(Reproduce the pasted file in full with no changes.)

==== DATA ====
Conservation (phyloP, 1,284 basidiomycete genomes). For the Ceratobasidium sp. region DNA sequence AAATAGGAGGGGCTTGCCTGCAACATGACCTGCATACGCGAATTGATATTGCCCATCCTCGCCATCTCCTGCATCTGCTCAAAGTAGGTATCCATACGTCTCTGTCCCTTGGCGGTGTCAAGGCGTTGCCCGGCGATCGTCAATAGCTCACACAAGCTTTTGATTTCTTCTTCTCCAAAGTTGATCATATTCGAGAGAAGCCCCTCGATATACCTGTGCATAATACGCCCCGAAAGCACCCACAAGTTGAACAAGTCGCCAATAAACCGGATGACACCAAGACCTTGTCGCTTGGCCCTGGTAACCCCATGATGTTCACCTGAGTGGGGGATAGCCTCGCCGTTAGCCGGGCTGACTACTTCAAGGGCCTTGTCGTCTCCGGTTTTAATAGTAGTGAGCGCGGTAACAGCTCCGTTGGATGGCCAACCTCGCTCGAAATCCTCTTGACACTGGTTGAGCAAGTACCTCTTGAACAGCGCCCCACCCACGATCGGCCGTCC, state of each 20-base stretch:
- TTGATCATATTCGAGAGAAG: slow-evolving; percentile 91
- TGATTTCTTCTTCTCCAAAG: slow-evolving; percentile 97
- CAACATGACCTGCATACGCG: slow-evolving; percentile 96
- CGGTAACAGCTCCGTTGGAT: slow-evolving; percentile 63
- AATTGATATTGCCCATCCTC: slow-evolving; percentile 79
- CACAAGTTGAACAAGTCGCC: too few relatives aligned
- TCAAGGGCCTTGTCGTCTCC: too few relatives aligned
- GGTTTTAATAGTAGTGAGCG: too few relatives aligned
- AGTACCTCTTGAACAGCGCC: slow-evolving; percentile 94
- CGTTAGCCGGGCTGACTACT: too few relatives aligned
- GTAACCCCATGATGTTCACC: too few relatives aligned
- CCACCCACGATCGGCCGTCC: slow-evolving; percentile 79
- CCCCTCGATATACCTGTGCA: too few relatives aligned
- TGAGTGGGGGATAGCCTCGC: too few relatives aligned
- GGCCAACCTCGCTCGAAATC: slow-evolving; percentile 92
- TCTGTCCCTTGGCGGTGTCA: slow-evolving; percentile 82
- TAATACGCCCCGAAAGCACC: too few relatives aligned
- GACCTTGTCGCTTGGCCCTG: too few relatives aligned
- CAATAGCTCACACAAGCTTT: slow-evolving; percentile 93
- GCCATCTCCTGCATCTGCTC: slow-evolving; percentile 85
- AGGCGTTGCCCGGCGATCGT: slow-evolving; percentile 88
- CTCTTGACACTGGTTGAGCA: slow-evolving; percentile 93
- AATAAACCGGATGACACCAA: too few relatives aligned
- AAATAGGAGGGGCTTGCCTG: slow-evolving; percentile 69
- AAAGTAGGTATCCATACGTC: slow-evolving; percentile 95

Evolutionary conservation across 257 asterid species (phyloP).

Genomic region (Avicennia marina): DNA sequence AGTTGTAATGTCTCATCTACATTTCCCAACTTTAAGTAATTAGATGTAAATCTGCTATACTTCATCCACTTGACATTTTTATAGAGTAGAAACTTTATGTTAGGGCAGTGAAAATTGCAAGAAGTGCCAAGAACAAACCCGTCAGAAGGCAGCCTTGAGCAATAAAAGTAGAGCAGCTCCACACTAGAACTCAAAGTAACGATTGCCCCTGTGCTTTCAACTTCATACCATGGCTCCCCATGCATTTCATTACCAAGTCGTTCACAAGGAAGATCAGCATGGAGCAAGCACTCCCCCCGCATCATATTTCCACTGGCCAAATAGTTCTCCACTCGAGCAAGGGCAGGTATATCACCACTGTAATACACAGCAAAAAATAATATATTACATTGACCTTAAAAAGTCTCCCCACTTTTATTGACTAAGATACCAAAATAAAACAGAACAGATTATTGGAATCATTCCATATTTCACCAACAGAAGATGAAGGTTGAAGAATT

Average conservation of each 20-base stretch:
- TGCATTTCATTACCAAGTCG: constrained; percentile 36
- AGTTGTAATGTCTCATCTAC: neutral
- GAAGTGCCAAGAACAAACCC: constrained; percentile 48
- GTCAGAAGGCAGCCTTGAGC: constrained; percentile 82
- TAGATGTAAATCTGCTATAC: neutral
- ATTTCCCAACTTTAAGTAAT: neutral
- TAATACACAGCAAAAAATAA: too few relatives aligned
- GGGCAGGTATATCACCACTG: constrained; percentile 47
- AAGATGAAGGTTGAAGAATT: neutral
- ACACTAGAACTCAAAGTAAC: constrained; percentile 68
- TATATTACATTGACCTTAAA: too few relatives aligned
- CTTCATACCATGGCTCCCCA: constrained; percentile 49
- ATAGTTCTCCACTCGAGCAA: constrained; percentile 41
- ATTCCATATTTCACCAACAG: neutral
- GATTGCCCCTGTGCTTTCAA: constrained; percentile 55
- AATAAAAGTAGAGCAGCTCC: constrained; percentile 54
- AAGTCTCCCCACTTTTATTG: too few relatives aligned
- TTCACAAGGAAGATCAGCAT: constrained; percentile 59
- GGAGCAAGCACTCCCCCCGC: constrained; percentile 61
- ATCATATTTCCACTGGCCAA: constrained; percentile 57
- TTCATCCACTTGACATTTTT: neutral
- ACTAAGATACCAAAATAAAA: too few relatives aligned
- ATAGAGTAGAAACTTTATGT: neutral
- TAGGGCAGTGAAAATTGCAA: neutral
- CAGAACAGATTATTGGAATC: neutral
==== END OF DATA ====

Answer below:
Conservation (phyloP, 1,284 basidiomycete genomes). For the Ceratobasidium sp. region DNA sequence AAATAGGAGGGGCTTGCCTGCAACATGACCTGCATACGCGAATTGATATTGCCCATCCTCGCCATCTCCTGCATCTGCTCAAAGTAGGTATCCATACGTCTCTGTCCCTTGGCGGTGTCAAGGCGTTGCCCGGCGATCGTCAATAGCTCACACAAGCTTTTGATTTCTTCTTCTCCAAAGTTGATCATATTCGAGAGAAGCCCCTCGATATACCTGTGCATAATACGCCCCGAAAGCACCCACAAGTTGAACAAGTCGCCAATAAACCGGATGACACCAAGACCTTGTCGCTTGGCCCTGGTAACCCCATGATGTTCACCTGAGTGGGGGATAGCCTCGCCGTTAGCCGGGCTGACTACTTCAAGGGCCTTGTCGTCTCCGGTTTTAATAGTAGTGAGCGCGGTAACAGCTCCGTTGGATGGCCAACCTCGCTCGAAATCCTCTTGACACTGGTTGAGCAAGTACCTCTTGAACAGCGCCCCACCCACGATCGGCCGTCC, state of each 20-base stretch:
- TTGATCATATTCGAGAGAAG: slow-evolving; percentile 91
- TGATTTCTTCTTCTCCAAAG: slow-evolving; percentile 97
- CAACATGACCTGCATACGCG: slow-evolving; percentile 96
- CGGTAACAGCTCCGTTGGAT: slow-evolving; percentile 63
- AATTGATATTGCCCATCCTC: slow-evolving; percentile 79
- CACAAGTTGAACAAGTCGCC: too few relatives aligned
- TCAAGGGCCTTGTCGTCTCC: too few relatives aligned
- GGTTTTAATAGTAGTGAGCG: too few relatives aligned
- AGTACCTCTTGAACAGCGCC: slow-evolving; percentile 94
- CGTTAGCCGGGCTGACTACT: too few relatives aligned
- GTAACCCCATGATGTTCACC: too few relatives aligned
- CCACCCACGATCGGCCGTCC: slow-evolving; percentile 79
- CCCCTCGATATACCTGTGCA: too few relatives aligned
- TGAGTGGGGGATAGCCTCGC: too few relatives aligned
- GGCCAACCTCGCTCGAAATC: slow-evolving; percentile 92
- TCTGTCCCTTGGCGGTGTCA: slow-evolving; percentile 82
- TAATACGCCCCGAAAGCACC: too few relatives aligned
- GACCTTGTCGCTTGGCCCTG: too few relatives aligned
- CAATAGCTCACACAAGCTTT: slow-evolving; percentile 93
- GCCATCTCCTGCATCTGCTC: slow-evolving; percentile 85
- AGGCGTTGCCCGGCGATCGT: slow-evolving; percentile 88
- CTCTTGACACTGGTTGAGCA: slow-evolving; percentile 93
- AATAAACCGGATGACACCAA: too few relatives aligned
- AAATAGGAGGGGCTTGCCTG: slow-evolving; percentile 69
- AAAGTAGGTATCCATACGTC: slow-evolving; percentile 95

Evolutionary conservation across 257 asterid species (phyloP).

Genomic region (Avicennia marina): DNA sequence AGTTGTAATGTCTCATCTACATTTCCCAACTTTAAGTAATTAGATGTAAATCTGCTATACTTCATCCACTTGACATTTTTATAGAGTAGAAACTTTATGTTAGGGCAGTGAAAATTGCAAGAAGTGCCAAGAACAAACCCGTCAGAAGGCAGCCTTGAGCAATAAAAGTAGAGCAGCTCCACACTAGAACTCAAAGTAACGATTGCCCCTGTGCTTTCAACTTCATACCATGGCTCCCCATGCATTTCATTACCAAGTCGTTCACAAGGAAGATCAGCATGGAGCAAGCACTCCCCCCGCATCATATTTCCACTGGCCAAATAGTTCTCCACTCGAGCAAGGGCAGGTATATCACCACTGTAATACACAGCAAAAAATAATATATTACATTGACCTTAAAAAGTCTCCCCACTTTTATTGACTAAGATACCAAAATAAAACAGAACAGATTATTGGAATCATTCCATATTTCACCAACAGAAGATGAAGGTTGAAGAATT

Average conservation of each 20-base stretch:
- TGCATTTCATTACCAAGTCG: constrained; percentile 36
- AGTTGTAATGTCTCATCTAC: neutral
- GAAGTGCCAAGAACAAACCC: constrained; percentile 48
- GTCAGAAGGCAGCCTTGAGC: constrained; percentile 82
- TAGATGTAAATCTGCTATAC: neutral
- ATTTCCCAACTTTAAGTAAT: neutral
- TAATACACAGCAAAAAATAA: too few relatives aligned
- GGGCAGGTATATCACCACTG: constrained; percentile 47
- AAGATGAAGGTTGAAGAATT: neutral
- ACACTAGAACTCAAAGTAAC: constrained; percentile 68
- TATATTACATTGACCTTAAA: too few relatives aligned
- CTTCATACCATGGCTCCCCA: constrained; percentile 49
- ATAGTTCTCCACTCGAGCAA: constrained; percentile 41
- ATTCCATATTTCACCAACAG: neutral
- GATTGCCCCTGTGCTTTCAA: constrained; percentile 55
- AATAAAAGTAGAGCAGCTCC: constrained; percentile 54
- AAGTCTCCCCACTTTTATTG: too few relatives aligned
- TTCACAAGGAAGATCAGCAT: constrained; percentile 59
- GGAGCAAGCACTCCCCCCGC: constrained; percentile 61
- ATCATATTTCCACTGGCCAA: constrained; percentile 57
- TTCATCCACTTGACATTTTT: neutral
- ACTAAGATACCAAAATAAAA: too few relatives aligned
- ATAGAGTAGAAACTTTATGT: neutral
- TAGGGCAGTGAAAATTGCAA: neutral
- CAGAACAGATTATTGGAATC: neutral